Wed. Jan 26th, 2022

Photo from West Chester University iNOV8 Website

The Francis Harvey Green library is a massive building, which accommodates thousands of students every day as they look for books, resources, study spots and even Starbucks. In a little room on the first floor, a maker lab goes unnoticed by the majority of the student body. Built with the purpose of creativity and collaboration, this resource was built for the curious student.

The maker lab is home to an array of technology available for students free of charge. 3D printers and high tech computers line the tables, as well as an array of other technology. One of the people that helped the space become a reality is Professor Jordan Schugar. He describes the lab as “only limited by your imagination.”

“We are about making. And we are about creative problem solving . . .We have several 3D printers, a Glowforge laser cutter, 3D scanners, vinyl cutters (for making t-shirts, for instance) and then access to a whole host of other technologies like VR kits. One of our philosophies is a ‘yes, and…’ approach. We rarely (if ever) use the word ‘no,’” said Schugar.

The lesser known component of the maker lab is INOV8, a team of students that comes together to work on group and personal projects. The INOV8 website page lists their goals, which aims to “advance educational entrepreneurialism, foster critical thinking with emerging technologies and build a greater understanding of the economic, career and social value of technological innovations for the community at West Chester University.”

A current member of the INOV8 team is graduate student Lambert Cheung, who discovered the group through his classes.

“I was in EDM 100 or 101, and Dr. Penny taught us the uses of 3D-Printing and Laser Cutting. I became interested and began to visit the lab. In truth, I had never seen myself as a computer person or someone incredibly technologically able, but this lab taught me that it’s not as difficult as it appears,” said Cheung.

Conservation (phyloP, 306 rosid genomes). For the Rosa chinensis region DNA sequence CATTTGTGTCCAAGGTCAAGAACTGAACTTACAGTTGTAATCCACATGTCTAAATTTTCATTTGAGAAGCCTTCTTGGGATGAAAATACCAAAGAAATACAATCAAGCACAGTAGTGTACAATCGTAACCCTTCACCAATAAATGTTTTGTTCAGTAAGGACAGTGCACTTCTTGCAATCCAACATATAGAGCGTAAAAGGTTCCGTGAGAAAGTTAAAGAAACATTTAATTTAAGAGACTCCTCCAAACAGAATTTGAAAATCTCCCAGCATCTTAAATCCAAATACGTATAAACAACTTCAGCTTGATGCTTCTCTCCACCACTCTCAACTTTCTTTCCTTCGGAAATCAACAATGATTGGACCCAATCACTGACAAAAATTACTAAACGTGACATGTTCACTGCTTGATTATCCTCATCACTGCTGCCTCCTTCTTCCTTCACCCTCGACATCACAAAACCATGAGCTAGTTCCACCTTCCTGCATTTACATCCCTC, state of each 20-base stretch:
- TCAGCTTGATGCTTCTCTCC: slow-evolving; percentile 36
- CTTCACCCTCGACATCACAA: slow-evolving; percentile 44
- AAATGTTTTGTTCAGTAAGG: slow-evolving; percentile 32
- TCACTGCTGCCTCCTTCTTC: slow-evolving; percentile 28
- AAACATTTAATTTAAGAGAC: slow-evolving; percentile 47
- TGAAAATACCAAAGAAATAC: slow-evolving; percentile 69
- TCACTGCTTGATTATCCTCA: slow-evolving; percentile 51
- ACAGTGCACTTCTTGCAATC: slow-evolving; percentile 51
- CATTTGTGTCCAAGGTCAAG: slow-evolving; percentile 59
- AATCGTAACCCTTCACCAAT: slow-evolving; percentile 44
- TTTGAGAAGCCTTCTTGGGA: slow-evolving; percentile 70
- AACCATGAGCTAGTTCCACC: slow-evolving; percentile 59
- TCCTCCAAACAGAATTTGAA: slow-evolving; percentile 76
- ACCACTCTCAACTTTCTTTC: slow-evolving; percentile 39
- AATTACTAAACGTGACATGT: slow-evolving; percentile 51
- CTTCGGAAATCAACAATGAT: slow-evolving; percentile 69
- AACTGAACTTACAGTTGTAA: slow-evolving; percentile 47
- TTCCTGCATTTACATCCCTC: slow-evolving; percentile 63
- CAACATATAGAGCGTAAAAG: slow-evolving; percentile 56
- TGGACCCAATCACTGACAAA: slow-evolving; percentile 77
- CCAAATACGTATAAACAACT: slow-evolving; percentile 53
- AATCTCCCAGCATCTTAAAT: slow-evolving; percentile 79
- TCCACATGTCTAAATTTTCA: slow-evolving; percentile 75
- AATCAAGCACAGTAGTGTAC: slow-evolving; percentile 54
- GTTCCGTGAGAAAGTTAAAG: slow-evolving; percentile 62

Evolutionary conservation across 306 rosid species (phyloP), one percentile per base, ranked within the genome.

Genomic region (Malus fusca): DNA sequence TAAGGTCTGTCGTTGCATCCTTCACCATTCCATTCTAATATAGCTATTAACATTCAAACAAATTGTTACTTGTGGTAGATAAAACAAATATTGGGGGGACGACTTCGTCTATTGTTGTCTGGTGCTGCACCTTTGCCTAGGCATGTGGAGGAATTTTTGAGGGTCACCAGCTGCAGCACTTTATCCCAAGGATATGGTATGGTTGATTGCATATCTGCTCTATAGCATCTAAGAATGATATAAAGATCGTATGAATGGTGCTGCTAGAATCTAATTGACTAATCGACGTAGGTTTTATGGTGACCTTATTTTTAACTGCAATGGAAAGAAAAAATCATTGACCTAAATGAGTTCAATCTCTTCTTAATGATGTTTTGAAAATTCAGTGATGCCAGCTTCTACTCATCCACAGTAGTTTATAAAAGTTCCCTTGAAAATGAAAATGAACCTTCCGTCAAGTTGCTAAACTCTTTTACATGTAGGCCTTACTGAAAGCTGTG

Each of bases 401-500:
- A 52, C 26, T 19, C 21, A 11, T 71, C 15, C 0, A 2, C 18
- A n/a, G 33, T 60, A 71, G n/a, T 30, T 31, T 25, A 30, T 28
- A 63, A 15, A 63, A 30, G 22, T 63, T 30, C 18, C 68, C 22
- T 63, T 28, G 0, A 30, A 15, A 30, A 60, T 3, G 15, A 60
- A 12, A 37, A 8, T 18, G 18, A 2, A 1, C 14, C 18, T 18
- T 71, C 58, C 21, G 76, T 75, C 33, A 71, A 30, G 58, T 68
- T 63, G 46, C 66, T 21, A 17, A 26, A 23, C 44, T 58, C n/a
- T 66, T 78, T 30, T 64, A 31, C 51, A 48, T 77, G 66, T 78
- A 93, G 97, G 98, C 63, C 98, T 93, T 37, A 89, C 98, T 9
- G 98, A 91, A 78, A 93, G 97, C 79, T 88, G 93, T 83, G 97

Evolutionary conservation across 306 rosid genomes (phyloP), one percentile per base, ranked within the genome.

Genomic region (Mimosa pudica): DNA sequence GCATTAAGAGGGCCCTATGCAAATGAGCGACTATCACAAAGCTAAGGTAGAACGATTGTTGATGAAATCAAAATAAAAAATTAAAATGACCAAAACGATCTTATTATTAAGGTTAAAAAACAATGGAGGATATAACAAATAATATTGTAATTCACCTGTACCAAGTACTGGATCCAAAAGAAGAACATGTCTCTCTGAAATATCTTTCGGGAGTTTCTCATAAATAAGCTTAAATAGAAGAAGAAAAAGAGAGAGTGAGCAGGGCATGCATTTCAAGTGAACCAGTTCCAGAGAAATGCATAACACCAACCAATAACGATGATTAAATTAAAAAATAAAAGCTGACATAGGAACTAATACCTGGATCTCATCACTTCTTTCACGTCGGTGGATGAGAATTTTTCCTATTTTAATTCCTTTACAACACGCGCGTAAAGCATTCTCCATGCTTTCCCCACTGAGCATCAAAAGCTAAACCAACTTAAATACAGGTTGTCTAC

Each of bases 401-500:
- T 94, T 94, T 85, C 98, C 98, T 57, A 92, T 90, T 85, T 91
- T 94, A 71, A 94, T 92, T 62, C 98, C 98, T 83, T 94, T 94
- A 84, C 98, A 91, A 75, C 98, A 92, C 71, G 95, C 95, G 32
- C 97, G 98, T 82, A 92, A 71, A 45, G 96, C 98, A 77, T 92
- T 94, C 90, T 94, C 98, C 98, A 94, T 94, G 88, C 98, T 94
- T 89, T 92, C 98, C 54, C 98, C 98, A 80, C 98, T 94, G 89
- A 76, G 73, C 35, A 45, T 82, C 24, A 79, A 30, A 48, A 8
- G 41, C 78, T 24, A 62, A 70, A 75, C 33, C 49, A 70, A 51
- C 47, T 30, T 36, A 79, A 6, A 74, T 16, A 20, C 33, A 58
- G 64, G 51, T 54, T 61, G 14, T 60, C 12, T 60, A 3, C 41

Cheung encourages students to be curious about what the maker lab has to offer, emphasizing the lack of labels on what the room is for. In the future, he hopes to see more people get involved with the lab itself.

“We are a very open group, providing different angles and insights in the space of “making.” Such as the computer building I mentioned. A lot of people would look at it as a means just for gaming, or a hobby . . . People will come and poke their heads in from time to time, but get really intimidated when they see all the parts lying around,” said Cheung.

The maker lab is open when a member of INOV8 is present, something that has been greatly affected by the small number of students involved. The initiate has also faced other setbacks in their innovation journey.

“We’ve had many setbacks mostly due to time and money. As a grassroots faculty-led, bottom up approach, we’ve tried to stay away from campus politics, but that too has its own problems . . . Inevitably when the FHG Library is overhauled the idea is to create a more permanent makerspace; so what’s in FHG 128 is a sort of placeholder for what could be,” said Schugar.

Where will the maker space be headed in the future? That’s up to the student body. Students are encouraged to bring new ideas and perspectives to the room. INOV8 and the maker space are waiting for the curious mind just on the first floor of Francis Harvey Green.

“We are always looking for good people — faculty, students, and staff — to collaborate with. We are always looking for self-motivated, curious individuals who see the value in emerging and educational technology,” said Schugar.

Caroline Helms is a first-year student majoring in English and minoring in political science.

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